Sometimes, you may come across a lined area that will have 2 layers of leather, or possibly, your fabric may be too thick for the studs to pierce through by themselves. This is where your dart comes in handy. You're going to need a metal-tipped dart- very important. Take your stud and stab it into the fabric as hard as you can and then remove it. Take your dart and enlarge the small indents that your stud left behind from when you stabbed it. The dart has a fine and sharp enough tip that you will only really need to poke it through to break the fabric. Just a nick for each spike should do it, don't start tearing through. The exacto knife COULD work as well, you will just have to be extremely careful that you don't stab too deep or the knife will slice a large hole that you won't be able to fix. I'd recommend the darts.
Another thing, when it comes to studs, there are several different sizes. The size I went with was 7mm. Depending on how you'd like your jacket to look, you may want to use larger or smaller studs. When looking at my picture, just try to remember I'm a very small girl who's only 5'2 and I have a back that's approximately 13 inches wide, so the studs may appear larger on me. I would recommend 5mm for a small girl such as myself to make the studs appear more as they do on daft punk's actual jacket. For a larger person or a guy, I would say 7mm works pretty well. The smaller the studs or the larger the design, the less you have to worry about losing detail from the design.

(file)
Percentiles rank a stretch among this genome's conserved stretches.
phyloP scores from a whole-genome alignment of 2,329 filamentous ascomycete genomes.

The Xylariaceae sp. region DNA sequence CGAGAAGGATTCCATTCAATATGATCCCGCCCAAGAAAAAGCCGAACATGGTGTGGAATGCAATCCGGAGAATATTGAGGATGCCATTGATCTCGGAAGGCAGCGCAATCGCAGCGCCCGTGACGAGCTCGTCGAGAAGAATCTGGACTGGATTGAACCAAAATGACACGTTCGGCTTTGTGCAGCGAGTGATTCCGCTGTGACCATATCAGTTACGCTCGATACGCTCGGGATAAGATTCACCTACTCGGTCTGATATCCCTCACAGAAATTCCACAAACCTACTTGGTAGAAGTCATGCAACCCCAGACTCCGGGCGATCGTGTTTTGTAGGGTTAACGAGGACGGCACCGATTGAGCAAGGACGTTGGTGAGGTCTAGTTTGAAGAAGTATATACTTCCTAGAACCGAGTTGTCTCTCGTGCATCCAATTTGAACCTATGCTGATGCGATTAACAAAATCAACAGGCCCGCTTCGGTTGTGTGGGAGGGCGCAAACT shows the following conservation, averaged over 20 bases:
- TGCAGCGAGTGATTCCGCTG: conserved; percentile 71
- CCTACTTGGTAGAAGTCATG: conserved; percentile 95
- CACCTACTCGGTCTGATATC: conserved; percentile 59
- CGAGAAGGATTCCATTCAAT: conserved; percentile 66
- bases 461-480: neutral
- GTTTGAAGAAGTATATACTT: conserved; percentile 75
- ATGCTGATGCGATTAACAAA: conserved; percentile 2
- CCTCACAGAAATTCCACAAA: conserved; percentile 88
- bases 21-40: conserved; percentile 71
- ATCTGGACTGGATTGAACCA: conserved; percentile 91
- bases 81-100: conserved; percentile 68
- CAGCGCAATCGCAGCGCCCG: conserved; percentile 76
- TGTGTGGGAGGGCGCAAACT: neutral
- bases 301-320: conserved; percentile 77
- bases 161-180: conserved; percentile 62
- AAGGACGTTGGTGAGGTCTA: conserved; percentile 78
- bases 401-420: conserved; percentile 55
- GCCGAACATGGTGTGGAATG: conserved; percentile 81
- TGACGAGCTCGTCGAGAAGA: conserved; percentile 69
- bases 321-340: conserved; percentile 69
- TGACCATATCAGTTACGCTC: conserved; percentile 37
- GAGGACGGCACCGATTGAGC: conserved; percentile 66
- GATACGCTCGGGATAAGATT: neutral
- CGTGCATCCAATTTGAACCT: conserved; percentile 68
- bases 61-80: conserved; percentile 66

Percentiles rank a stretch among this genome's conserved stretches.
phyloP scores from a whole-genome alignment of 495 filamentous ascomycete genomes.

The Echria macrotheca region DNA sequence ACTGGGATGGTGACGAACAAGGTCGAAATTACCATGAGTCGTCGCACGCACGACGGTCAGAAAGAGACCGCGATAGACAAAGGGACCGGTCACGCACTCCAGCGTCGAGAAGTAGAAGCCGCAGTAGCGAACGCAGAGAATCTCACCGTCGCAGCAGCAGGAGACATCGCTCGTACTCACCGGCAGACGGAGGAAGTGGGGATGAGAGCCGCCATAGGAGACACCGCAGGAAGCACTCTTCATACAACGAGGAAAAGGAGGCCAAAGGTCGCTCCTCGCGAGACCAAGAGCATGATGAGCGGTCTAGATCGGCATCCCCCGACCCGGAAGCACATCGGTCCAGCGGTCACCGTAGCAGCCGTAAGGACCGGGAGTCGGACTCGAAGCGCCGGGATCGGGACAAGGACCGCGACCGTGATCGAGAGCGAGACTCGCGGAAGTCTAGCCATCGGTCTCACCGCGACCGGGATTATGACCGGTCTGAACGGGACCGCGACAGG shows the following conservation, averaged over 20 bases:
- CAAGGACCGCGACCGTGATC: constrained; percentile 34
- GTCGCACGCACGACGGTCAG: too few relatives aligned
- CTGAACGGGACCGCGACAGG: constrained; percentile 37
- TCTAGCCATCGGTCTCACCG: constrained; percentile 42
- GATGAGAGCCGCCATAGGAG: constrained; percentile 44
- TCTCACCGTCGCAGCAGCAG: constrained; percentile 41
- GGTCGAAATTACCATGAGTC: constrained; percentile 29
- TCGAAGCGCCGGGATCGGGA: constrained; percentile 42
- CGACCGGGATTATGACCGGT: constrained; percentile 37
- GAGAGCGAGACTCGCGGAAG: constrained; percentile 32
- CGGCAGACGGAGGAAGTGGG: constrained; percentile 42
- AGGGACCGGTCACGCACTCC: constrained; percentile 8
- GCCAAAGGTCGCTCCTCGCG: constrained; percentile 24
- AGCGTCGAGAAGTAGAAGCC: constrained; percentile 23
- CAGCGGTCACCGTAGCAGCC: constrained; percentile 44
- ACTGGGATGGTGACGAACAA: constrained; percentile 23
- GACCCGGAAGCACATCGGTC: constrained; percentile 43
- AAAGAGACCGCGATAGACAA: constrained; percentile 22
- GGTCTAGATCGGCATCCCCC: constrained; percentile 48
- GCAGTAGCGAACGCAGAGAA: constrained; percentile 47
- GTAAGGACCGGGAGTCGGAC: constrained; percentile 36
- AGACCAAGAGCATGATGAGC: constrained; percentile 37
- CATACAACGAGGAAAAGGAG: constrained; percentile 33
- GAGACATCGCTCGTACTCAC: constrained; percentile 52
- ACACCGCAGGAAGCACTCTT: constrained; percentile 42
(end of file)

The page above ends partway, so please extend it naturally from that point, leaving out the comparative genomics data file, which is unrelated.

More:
And there you have it!
A spiffy cold-be-mistaken-for-a-brand-new-jacket!

For more information on purchasing jewelery and other props in my tutorials, requesting a custom item, or an idea for a new tutorial, feel free to email me at Kanti-Kane@hotmail.com (:

Monday, August 1, 2011

How to turn Diving fins into a Fluke

Do you have an old pair of diving fins you don't really care for? Are you thinking of getting a monofin but you just don't have the money? In this tutorial, I'm going to teach you how to crop an old or unwanted pair of diving fins into a fluke shape!

- Fins
- Duct tape
- Hot glue
- Caulk gun
- Liquid nails (weather-proof)
- Electric saw
- Silver sharpie marker

Total cost estimate: $15
(based off what I had to buy)
Currently selling for: $20

Project Duration Estimate: 2 days

Everything in this tutorial can be found locally. The liquid nails, duct tape, and hot glue can all be found at your local multipurpose stores.

This tutorial will teach you how to turn an old pair of fins into a nice looking monofin with a fluke-shaped cut. We will be cropping and reattaching the blade of the fin until we get a desired result. Since the finished product will be covered with duct tape and probably not look as pretty as most people would like, I'm going to suggest the use of these fins when using a mermaid tail.